Senior law enforcement officials said 19 members of the security forces were among the dead.
The deadly violence in Kazakhstan that began with peaceful protests over energy prices and led the government to seek help from a Russian-led military bloc killed 225 people, authorities announced.
“During the state of emergency, the bodies of 225 people were transported to the mortuary, 19 of them were law enforcement officers and military personnel,” State Attorney Representative Sherik Sharabayev said at a briefing on Saturday.
Shalabayev added that some of the others were “armed bandits involved in terrorist attacks”.
“Unfortunately, civilians are also victims of acts of terrorism.”
Kazakhstan has previously admitted fewer than 50 people were killed, 26 “armed criminals” and 18 security officials in the conflict, exposing infighting at the highest levels of the government.
A higher death toll of 164 appeared on the official Telegram channel last week but was quickly withdrawn.
Health ministry spokesman Asel Artakshinova said more than 2,600 people sought treatment in hospital, with 67 of them in serious condition.
Kazakh authorities have blamed the violence on bandits and international “terrorists” who they say have hijacked the protests, shifting the epicentre of unrest from the west to Almaty, the country’s largest city.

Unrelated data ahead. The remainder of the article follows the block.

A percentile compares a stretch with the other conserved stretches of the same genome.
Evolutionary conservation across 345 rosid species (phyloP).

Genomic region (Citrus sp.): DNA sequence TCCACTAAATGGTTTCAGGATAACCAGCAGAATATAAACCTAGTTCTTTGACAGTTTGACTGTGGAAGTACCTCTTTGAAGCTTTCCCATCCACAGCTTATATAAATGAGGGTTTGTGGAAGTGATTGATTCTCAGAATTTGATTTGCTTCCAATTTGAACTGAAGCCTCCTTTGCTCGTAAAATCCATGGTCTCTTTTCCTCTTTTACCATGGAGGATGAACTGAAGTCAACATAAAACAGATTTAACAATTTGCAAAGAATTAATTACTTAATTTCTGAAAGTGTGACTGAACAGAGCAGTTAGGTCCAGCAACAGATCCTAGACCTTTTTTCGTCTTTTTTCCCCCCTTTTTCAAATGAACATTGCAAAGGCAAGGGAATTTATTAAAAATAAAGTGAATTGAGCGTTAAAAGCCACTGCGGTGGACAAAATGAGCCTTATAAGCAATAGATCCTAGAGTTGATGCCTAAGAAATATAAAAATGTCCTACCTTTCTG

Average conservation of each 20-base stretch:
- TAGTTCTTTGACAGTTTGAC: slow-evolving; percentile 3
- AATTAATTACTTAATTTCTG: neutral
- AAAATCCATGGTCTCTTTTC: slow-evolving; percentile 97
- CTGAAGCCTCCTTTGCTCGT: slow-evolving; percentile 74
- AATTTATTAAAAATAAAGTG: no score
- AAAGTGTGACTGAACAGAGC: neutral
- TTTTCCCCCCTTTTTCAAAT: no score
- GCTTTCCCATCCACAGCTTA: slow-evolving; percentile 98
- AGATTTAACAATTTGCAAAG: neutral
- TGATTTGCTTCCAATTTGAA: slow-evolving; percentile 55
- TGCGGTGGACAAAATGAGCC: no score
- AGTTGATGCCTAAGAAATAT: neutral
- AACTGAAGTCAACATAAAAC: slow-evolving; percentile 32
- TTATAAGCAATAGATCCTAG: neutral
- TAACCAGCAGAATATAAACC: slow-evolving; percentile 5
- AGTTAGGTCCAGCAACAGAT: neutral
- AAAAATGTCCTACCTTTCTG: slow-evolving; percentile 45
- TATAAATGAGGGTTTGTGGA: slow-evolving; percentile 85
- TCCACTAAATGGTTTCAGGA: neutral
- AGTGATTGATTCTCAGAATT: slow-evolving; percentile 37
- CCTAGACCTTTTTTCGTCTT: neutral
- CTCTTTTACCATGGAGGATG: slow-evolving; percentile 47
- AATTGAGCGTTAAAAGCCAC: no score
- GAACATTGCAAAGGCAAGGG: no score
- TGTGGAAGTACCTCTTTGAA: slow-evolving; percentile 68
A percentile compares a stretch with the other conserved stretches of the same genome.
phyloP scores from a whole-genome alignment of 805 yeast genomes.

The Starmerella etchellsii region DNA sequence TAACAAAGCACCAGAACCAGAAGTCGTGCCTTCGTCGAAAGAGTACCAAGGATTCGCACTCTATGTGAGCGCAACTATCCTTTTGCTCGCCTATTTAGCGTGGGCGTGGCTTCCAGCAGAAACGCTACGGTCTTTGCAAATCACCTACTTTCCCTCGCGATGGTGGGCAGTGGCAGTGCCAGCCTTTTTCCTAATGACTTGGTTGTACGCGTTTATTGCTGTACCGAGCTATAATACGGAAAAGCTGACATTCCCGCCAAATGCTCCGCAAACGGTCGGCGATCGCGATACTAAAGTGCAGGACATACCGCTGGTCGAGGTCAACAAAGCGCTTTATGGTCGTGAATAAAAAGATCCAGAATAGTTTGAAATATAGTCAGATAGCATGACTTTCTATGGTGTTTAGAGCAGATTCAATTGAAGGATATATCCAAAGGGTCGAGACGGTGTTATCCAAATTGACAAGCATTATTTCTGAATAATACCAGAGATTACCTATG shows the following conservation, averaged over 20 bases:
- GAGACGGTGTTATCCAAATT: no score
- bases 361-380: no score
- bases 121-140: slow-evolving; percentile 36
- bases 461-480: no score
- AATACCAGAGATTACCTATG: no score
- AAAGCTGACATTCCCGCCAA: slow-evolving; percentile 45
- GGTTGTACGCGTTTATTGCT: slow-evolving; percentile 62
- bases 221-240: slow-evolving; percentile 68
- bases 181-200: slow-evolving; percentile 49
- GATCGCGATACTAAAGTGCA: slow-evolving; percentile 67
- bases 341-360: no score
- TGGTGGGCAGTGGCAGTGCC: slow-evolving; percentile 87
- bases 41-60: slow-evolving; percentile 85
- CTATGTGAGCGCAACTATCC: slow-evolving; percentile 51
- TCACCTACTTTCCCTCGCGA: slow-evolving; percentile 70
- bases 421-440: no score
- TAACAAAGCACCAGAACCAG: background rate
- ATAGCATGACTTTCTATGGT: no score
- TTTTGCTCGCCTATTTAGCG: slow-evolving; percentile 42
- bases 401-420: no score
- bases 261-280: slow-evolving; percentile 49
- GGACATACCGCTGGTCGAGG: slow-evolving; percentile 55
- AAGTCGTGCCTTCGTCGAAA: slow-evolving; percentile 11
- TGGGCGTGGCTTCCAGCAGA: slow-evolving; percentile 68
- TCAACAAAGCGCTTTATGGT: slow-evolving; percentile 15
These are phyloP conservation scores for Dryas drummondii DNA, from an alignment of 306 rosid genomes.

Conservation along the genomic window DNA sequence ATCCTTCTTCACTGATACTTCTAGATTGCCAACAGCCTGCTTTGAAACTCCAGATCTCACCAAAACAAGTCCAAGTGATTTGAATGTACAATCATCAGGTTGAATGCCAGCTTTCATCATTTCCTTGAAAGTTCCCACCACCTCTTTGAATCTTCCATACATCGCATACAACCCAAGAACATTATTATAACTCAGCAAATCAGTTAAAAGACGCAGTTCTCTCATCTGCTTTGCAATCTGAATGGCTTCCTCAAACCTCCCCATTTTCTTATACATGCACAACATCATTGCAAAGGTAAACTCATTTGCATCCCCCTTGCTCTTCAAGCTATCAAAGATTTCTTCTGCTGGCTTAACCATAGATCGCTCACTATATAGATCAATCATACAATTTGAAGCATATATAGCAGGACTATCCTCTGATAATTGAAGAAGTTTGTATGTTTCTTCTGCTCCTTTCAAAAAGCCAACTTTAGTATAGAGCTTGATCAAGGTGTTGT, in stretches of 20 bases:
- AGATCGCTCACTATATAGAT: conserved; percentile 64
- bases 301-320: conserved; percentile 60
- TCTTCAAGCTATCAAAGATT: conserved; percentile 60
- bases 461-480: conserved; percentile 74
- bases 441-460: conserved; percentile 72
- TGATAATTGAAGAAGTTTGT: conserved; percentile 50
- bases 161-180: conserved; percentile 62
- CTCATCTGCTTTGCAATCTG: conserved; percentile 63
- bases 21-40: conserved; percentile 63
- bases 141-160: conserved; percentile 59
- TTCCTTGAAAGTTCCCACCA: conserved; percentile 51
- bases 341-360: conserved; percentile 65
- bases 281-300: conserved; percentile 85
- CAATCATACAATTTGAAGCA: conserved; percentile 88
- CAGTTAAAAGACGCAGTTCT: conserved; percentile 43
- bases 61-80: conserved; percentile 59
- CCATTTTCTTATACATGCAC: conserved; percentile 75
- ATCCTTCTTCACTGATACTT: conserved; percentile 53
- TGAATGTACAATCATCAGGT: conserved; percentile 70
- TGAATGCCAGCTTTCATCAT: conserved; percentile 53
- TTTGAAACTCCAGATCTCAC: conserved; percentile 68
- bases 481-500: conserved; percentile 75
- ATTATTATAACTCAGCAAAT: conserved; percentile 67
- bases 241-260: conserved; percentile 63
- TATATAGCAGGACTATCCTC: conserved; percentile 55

President Kassim-Jomart Tokayev sought help from the Russian-led military bloc during the unrest and removed his former patron and predecessor Nursultan Nazarbayev by taking over the National Security Council. on the side.
Troops from the Collective Security Treaty Organization (CSTO), an alliance of six former Soviet states, helped quell violence in the Central Asian country and began a gradual withdrawal on Thursday.
Following complaints that detainees were beaten and tortured afterwards, Tokayev on Saturday ordered police to refrain from abuse and told prosecutors to be lenient with those who did not commit serious crimes.
The Russian Defense Ministry said Saturday that all troop-carrying planes had returned. It is unclear whether the troops of other CSTO countries remain in Kazakhstan.